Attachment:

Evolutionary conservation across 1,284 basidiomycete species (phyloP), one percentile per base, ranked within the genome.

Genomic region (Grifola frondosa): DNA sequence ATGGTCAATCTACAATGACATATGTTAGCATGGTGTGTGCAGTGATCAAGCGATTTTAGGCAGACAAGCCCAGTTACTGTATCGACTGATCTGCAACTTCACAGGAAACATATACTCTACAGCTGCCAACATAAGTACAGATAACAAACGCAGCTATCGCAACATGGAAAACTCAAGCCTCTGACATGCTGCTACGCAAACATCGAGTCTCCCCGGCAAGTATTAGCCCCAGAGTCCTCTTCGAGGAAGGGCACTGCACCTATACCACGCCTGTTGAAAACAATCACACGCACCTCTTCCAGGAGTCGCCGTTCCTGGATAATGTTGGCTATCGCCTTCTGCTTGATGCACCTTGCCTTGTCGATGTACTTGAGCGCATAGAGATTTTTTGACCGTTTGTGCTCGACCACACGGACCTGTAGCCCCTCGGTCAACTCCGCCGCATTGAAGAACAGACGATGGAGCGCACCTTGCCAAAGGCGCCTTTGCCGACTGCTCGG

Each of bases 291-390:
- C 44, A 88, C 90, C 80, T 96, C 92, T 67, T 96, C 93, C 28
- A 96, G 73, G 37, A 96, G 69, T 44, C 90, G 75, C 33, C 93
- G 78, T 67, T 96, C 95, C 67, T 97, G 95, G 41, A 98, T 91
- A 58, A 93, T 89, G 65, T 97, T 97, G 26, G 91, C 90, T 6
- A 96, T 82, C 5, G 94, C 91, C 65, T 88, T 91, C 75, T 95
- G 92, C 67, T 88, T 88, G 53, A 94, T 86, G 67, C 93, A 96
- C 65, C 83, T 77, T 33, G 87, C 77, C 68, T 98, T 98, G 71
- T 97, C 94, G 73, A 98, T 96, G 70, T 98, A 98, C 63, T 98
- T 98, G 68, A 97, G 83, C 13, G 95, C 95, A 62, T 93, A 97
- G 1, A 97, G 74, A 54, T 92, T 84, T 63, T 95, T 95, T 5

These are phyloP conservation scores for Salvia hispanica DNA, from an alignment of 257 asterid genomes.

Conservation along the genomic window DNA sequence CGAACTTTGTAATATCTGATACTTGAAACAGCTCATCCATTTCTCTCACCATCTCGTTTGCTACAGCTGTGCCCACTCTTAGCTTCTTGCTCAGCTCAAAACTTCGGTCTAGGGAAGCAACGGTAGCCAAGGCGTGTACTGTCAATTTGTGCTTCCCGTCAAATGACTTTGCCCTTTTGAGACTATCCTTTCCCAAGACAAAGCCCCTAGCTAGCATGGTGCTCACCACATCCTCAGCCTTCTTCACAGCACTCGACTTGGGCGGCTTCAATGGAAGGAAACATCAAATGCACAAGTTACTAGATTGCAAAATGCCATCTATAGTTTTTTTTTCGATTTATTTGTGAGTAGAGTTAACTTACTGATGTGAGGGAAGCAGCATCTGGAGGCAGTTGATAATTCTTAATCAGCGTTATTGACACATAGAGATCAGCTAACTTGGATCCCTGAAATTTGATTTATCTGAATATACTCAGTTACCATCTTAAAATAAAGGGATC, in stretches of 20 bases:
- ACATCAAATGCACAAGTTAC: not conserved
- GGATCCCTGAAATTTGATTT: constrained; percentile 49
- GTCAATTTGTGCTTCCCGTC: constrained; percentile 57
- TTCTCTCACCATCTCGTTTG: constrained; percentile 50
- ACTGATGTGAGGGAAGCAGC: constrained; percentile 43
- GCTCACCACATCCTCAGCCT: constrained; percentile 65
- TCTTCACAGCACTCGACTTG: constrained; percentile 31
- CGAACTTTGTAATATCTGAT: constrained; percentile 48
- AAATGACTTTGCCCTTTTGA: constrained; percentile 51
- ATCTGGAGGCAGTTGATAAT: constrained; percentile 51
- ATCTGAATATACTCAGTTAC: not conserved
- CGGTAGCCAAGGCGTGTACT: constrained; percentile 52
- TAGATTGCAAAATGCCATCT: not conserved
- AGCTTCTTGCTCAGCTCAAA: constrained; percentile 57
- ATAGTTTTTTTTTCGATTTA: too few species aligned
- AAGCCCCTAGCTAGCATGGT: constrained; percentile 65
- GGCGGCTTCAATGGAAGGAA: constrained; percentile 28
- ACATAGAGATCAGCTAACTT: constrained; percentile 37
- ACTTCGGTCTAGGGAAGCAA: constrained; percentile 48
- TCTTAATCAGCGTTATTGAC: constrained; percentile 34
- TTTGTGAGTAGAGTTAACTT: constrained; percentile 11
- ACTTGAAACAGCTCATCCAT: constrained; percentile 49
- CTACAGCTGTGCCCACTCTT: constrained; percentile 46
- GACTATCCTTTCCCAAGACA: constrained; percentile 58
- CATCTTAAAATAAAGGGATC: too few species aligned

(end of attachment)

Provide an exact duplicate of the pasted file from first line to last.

Evolutionary conservation across 1,284 basidiomycete species (phyloP), one percentile per base, ranked within the genome.

Genomic region (Grifola frondosa): DNA sequence ATGGTCAATCTACAATGACATATGTTAGCATGGTGTGTGCAGTGATCAAGCGATTTTAGGCAGACAAGCCCAGTTACTGTATCGACTGATCTGCAACTTCACAGGAAACATATACTCTACAGCTGCCAACATAAGTACAGATAACAAACGCAGCTATCGCAACATGGAAAACTCAAGCCTCTGACATGCTGCTACGCAAACATCGAGTCTCCCCGGCAAGTATTAGCCCCAGAGTCCTCTTCGAGGAAGGGCACTGCACCTATACCACGCCTGTTGAAAACAATCACACGCACCTCTTCCAGGAGTCGCCGTTCCTGGATAATGTTGGCTATCGCCTTCTGCTTGATGCACCTTGCCTTGTCGATGTACTTGAGCGCATAGAGATTTTTTGACCGTTTGTGCTCGACCACACGGACCTGTAGCCCCTCGGTCAACTCCGCCGCATTGAAGAACAGACGATGGAGCGCACCTTGCCAAAGGCGCCTTTGCCGACTGCTCGG

Each of bases 291-390:
- C 44, A 88, C 90, C 80, T 96, C 92, T 67, T 96, C 93, C 28
- A 96, G 73, G 37, A 96, G 69, T 44, C 90, G 75, C 33, C 93
- G 78, T 67, T 96, C 95, C 67, T 97, G 95, G 41, A 98, T 91
- A 58, A 93, T 89, G 65, T 97, T 97, G 26, G 91, C 90, T 6
- A 96, T 82, C 5, G 94, C 91, C 65, T 88, T 91, C 75, T 95
- G 92, C 67, T 88, T 88, G 53, A 94, T 86, G 67, C 93, A 96
- C 65, C 83, T 77, T 33, G 87, C 77, C 68, T 98, T 98, G 71
- T 97, C 94, G 73, A 98, T 96, G 70, T 98, A 98, C 63, T 98
- T 98, G 68, A 97, G 83, C 13, G 95, C 95, A 62, T 93, A 97
- G 1, A 97, G 74, A 54, T 92, T 84, T 63, T 95, T 95, T 5

These are phyloP conservation scores for Salvia hispanica DNA, from an alignment of 257 asterid genomes.

Conservation along the genomic window DNA sequence CGAACTTTGTAATATCTGATACTTGAAACAGCTCATCCATTTCTCTCACCATCTCGTTTGCTACAGCTGTGCCCACTCTTAGCTTCTTGCTCAGCTCAAAACTTCGGTCTAGGGAAGCAACGGTAGCCAAGGCGTGTACTGTCAATTTGTGCTTCCCGTCAAATGACTTTGCCCTTTTGAGACTATCCTTTCCCAAGACAAAGCCCCTAGCTAGCATGGTGCTCACCACATCCTCAGCCTTCTTCACAGCACTCGACTTGGGCGGCTTCAATGGAAGGAAACATCAAATGCACAAGTTACTAGATTGCAAAATGCCATCTATAGTTTTTTTTTCGATTTATTTGTGAGTAGAGTTAACTTACTGATGTGAGGGAAGCAGCATCTGGAGGCAGTTGATAATTCTTAATCAGCGTTATTGACACATAGAGATCAGCTAACTTGGATCCCTGAAATTTGATTTATCTGAATATACTCAGTTACCATCTTAAAATAAAGGGATC, in stretches of 20 bases:
- ACATCAAATGCACAAGTTAC: not conserved
- GGATCCCTGAAATTTGATTT: constrained; percentile 49
- GTCAATTTGTGCTTCCCGTC: constrained; percentile 57
- TTCTCTCACCATCTCGTTTG: constrained; percentile 50
- ACTGATGTGAGGGAAGCAGC: constrained; percentile 43
- GCTCACCACATCCTCAGCCT: constrained; percentile 65
- TCTTCACAGCACTCGACTTG: constrained; percentile 31
- CGAACTTTGTAATATCTGAT: constrained; percentile 48
- AAATGACTTTGCCCTTTTGA: constrained; percentile 51
- ATCTGGAGGCAGTTGATAAT: constrained; percentile 51
- ATCTGAATATACTCAGTTAC: not conserved
- CGGTAGCCAAGGCGTGTACT: constrained; percentile 52
- TAGATTGCAAAATGCCATCT: not conserved
- AGCTTCTTGCTCAGCTCAAA: constrained; percentile 57
- ATAGTTTTTTTTTCGATTTA: too few species aligned
- AAGCCCCTAGCTAGCATGGT: constrained; percentile 65
- GGCGGCTTCAATGGAAGGAA: constrained; percentile 28
- ACATAGAGATCAGCTAACTT: constrained; percentile 37
- ACTTCGGTCTAGGGAAGCAA: constrained; percentile 48
- TCTTAATCAGCGTTATTGAC: constrained; percentile 34
- TTTGTGAGTAGAGTTAACTT: constrained; percentile 11
- ACTTGAAACAGCTCATCCAT: constrained; percentile 49
- CTACAGCTGTGCCCACTCTT: constrained; percentile 46
- GACTATCCTTTCCCAAGACA: constrained; percentile 58
- CATCTTAAAATAAAGGGATC: too few species aligned